As you approach the Glencoe area from the south on the main highway – A82, the road passes through Rannoch Moor – a beautiful and wild landscape with mountains and lochs on either side. As your journey continues, the Aonach Eagach Ridge, the Buachaille Etive Mor, Bidean nan Beinn and many others are the main features of this landscape, and one very popular with climbers and walkers.VisitFortWilliam
The West Highland Way – a superb long-distance walk from Glasgow to Fort William passes through Glencoe on its way to Kinlochleven.
Rannoch Moor is memorable, beautiful, unspoiled and awesome. You can’t really appreciate it until you visit it.
One of the last remaining wildernesses in Europe, the Great Moor of Rannoch is a beautiful outdoor space stretching far north and west from Rannoch Station.
The area is a vast stretch of land composed of blanket bog, lochans, rivers, and rocky outcrops which makes it a very challenging environment which still supports varieties of flora and fauna. A wealth of plants, insect, bird and animal life can be seen here ranging from curlews and grouse to roe and red deer.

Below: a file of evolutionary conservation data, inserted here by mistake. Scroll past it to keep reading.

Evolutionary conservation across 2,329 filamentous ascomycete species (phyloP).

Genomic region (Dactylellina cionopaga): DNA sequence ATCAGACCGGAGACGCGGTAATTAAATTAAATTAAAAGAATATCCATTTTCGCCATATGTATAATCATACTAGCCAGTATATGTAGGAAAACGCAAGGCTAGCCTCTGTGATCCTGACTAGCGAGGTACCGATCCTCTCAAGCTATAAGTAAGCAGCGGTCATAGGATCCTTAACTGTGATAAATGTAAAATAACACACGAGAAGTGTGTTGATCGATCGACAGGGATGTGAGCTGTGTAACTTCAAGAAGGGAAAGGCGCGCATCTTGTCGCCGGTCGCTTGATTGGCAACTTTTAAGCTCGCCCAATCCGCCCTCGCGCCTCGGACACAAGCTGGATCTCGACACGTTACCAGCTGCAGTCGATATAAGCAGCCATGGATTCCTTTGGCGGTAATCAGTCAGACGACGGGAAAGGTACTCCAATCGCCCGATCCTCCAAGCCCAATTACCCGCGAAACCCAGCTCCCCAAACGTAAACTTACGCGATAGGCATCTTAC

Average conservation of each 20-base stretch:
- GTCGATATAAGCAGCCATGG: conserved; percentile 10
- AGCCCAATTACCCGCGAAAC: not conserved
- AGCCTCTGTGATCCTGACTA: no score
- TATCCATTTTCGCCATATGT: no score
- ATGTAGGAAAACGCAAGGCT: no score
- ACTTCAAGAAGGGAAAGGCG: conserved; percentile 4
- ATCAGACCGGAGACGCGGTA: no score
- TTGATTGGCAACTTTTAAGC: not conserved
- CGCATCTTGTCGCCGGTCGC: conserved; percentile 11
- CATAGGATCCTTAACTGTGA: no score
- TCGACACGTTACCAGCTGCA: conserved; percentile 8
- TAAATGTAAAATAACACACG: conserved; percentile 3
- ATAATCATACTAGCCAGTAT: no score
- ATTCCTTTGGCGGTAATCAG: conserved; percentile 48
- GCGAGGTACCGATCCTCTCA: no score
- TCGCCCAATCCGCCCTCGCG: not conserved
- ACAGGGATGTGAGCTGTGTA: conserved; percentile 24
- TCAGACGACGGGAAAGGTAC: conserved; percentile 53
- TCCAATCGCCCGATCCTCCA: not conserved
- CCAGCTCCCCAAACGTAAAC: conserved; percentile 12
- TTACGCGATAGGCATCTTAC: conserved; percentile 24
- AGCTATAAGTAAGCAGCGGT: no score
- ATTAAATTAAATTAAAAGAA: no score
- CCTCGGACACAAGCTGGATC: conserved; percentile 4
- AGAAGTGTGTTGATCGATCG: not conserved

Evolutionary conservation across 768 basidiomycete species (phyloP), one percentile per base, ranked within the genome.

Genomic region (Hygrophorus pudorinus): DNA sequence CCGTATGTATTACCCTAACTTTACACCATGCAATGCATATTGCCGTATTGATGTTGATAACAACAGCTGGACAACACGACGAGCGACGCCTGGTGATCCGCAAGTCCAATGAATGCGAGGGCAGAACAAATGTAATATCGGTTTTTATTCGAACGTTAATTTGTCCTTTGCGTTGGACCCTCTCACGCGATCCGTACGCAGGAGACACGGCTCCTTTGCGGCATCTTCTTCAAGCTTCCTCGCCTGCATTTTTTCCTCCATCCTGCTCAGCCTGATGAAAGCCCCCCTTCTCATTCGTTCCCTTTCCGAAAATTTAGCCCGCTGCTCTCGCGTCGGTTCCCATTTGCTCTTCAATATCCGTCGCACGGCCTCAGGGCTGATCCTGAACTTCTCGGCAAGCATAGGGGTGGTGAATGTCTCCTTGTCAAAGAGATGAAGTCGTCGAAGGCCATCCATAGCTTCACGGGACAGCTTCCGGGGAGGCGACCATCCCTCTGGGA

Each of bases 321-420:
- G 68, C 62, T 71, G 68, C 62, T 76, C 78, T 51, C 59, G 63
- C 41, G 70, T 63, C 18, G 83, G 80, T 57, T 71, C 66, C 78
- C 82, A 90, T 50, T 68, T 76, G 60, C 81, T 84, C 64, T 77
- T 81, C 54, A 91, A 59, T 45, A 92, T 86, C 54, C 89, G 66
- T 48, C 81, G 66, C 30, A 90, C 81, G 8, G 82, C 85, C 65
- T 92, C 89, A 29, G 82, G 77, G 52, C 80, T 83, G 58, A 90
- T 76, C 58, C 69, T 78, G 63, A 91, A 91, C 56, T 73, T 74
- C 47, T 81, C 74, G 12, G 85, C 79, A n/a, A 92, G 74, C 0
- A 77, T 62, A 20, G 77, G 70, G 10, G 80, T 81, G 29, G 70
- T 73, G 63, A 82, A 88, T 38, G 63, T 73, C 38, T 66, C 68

The best way to get a feel for this unique area is to take a train journey on the famous West Highland Railway as the railway line crosses the moorland for 23 miles and rises to over 1,300 ft.
There is plenty of challenging and exhilarating walks in the remote hills and cycling routes. High mountains are also a feature of the moor although these are best left to experienced hillwalkers with excellent navigation skills. Lower level paths from the Rannoch Station area include a 9 mile linear tramp through to Corrour and Loch Ossian and also a 7 mile circuit of Loch Ossain.
For Outlander fans, Kinloch Rannoch was used as one of its filming locations. Possibly the most iconic Outlander locations, Kinloch Rannoch was used for the site of Craigh na Dun. It is here, in the very first episode, that Claire visits the stone circle and is thrown back in time to 1743. There she meets Captain ‘Black Jack’ Randall, a sadistic British officer, before being rescued by a passing highlander, Murtagh.
There is a visitor centre at Rannoch Moor which showcases the beauty and interest of the moor – its evolution, early historical developments, flora and fauna and the importance of the railway to the area.VisitScotland